Yesterday, I read a very interesting post here on the Corner by James Sherk. It was about the new governor of Wisconsin, Republican Scott Walker. I ran into Walker, in a way, when I was reporting a piece on the Feingold-Johnson Senate race last fall. I had never heard of him, and was impressed by what I heard. He was Milwaukee County’s executive, running against the mayor of Milwaukee.
As governor, we learned from Sherk, Walker is doing necessary, Christie-like things for Wisconsin. What a blessing, what a service.
This morning, I received a letter from one of our readers, a letter that could break your heart for the thousandth time concerning what teachers have become in the United States. Teachers used to be something like a holy caste, practically the most honorable among us. I come from a family of teachers. Everyone thought of it as a noble calling. Teachers earned too little, but that was remedied, over time.
Then everything went screwy. Teachers were not just well paid. (“Best part-time job in America,” Lee Iacocca once quipped, to the howls of many.) They were some of the most petulant, greediest, nastiest unionists around.
Anyway, that letter:
I live in Madison, Wis., and you may have heard that Gov. Scott Walker is pushing to restrict the negotiating power of the union. There have been the usual protests and such, but today really takes the cake. I have a son in third grade in the Madison school system, and I was informed this morning that all schools are closed today because more than 40 percent of the teachers in the union have called in “sick.”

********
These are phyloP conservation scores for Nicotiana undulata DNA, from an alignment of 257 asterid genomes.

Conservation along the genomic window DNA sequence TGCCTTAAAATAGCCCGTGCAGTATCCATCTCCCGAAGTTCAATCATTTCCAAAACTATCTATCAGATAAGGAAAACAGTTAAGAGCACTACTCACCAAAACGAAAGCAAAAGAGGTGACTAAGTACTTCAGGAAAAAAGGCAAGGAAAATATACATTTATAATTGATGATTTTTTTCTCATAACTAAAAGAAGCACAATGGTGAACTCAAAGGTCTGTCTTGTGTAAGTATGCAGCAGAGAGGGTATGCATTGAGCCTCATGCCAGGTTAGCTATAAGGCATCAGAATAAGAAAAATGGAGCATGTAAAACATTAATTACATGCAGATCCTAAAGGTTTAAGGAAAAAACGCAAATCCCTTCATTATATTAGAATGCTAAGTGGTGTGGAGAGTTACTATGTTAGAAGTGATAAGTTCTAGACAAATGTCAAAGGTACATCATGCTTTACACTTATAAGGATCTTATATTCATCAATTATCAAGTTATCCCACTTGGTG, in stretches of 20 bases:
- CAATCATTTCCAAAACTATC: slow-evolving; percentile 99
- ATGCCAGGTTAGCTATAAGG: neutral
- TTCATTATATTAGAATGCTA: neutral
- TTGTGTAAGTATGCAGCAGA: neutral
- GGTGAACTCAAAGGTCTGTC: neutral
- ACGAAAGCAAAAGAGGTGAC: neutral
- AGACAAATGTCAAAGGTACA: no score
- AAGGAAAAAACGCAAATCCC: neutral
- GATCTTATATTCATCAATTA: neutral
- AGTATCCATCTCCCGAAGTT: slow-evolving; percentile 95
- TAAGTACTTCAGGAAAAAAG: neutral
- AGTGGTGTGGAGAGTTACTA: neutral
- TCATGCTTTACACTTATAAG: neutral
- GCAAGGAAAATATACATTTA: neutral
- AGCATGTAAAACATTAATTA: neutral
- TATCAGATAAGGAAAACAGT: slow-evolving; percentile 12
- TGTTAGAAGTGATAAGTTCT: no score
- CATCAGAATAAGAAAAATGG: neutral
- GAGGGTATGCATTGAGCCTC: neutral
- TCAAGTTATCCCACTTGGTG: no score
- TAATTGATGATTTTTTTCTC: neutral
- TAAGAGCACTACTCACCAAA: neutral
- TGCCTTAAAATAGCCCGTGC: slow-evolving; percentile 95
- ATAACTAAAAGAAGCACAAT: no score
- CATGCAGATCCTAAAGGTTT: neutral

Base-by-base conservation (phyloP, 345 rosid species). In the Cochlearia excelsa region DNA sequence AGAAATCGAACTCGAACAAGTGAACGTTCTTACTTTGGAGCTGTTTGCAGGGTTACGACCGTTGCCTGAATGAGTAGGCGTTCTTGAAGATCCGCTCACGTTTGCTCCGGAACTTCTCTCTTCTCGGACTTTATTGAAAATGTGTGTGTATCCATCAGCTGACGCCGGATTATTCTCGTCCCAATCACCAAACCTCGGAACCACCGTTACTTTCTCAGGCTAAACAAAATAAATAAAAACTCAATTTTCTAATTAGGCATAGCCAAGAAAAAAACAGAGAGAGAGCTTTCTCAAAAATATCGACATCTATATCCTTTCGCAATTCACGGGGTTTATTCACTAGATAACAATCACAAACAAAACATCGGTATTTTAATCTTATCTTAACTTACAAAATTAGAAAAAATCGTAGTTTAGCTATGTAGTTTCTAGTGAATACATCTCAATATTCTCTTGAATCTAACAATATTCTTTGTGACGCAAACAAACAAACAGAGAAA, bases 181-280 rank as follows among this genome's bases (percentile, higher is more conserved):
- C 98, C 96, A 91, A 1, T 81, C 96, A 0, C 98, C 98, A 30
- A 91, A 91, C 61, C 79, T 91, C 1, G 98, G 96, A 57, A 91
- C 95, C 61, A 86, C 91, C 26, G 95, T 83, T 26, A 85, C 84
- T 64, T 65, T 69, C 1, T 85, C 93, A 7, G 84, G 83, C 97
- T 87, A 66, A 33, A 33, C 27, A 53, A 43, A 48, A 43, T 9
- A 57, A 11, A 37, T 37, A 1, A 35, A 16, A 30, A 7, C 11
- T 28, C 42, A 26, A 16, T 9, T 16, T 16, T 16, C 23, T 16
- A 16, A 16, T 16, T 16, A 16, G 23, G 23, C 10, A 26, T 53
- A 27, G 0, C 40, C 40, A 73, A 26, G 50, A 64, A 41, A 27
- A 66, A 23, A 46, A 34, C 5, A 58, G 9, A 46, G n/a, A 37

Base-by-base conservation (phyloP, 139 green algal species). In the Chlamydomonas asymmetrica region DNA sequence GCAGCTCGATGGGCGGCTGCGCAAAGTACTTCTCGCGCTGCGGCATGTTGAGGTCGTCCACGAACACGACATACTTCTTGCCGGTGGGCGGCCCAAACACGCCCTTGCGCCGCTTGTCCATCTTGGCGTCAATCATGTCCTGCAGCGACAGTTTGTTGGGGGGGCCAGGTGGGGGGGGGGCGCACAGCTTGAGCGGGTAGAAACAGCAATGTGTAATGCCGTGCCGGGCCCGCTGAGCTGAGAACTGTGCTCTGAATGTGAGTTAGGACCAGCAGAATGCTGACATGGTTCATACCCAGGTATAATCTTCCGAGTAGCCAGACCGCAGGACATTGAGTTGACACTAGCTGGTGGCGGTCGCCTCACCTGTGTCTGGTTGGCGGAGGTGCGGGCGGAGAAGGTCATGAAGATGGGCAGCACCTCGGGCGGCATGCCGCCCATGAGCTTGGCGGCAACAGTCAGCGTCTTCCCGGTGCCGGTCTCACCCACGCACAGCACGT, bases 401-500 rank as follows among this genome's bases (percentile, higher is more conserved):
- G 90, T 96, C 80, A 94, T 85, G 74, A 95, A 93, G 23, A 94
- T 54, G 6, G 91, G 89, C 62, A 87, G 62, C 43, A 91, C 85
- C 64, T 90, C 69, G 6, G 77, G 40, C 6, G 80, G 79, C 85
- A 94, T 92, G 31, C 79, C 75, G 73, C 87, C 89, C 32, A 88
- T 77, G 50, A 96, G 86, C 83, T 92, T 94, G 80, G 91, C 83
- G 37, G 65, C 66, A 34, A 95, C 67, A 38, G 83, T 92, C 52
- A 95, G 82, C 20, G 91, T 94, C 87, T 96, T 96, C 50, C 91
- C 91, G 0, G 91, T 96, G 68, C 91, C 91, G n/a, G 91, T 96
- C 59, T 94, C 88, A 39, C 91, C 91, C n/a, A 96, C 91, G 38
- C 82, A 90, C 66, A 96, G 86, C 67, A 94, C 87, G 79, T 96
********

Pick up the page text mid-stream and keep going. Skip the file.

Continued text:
How come all I hear from the teacher’s union is how anything that goes against them will “hurt the children”? Today, it is all very clear to me. The teachers who called in sick care more about their union than actually doing their jobs. It makes me sad and very angry at the same time.
I know the feeling exactly. And it makes me wish that those teachers could be fired, and replaced by people who want to teach, as the Gipper fired the air-traffic controllers. (Of course, he liked to say that he did not “fire” them. By violating the terms of their contract, they quit.) I guess I should look at the bright side: 60 percent of the teachers agreed to teach, on the very, very generous terms that the taxpayer gives them.
P.S. I remember something a friend told me — a friend who, 15 years ago, was fighting for school choice. When the teacher-union lawyers entered the courtroom, “I could practically smell the sulphur coming off them.”
P.P.S. If teachers want to be hard-core unionists, fine (I guess). But I wish they’d cut the “for the children” crap.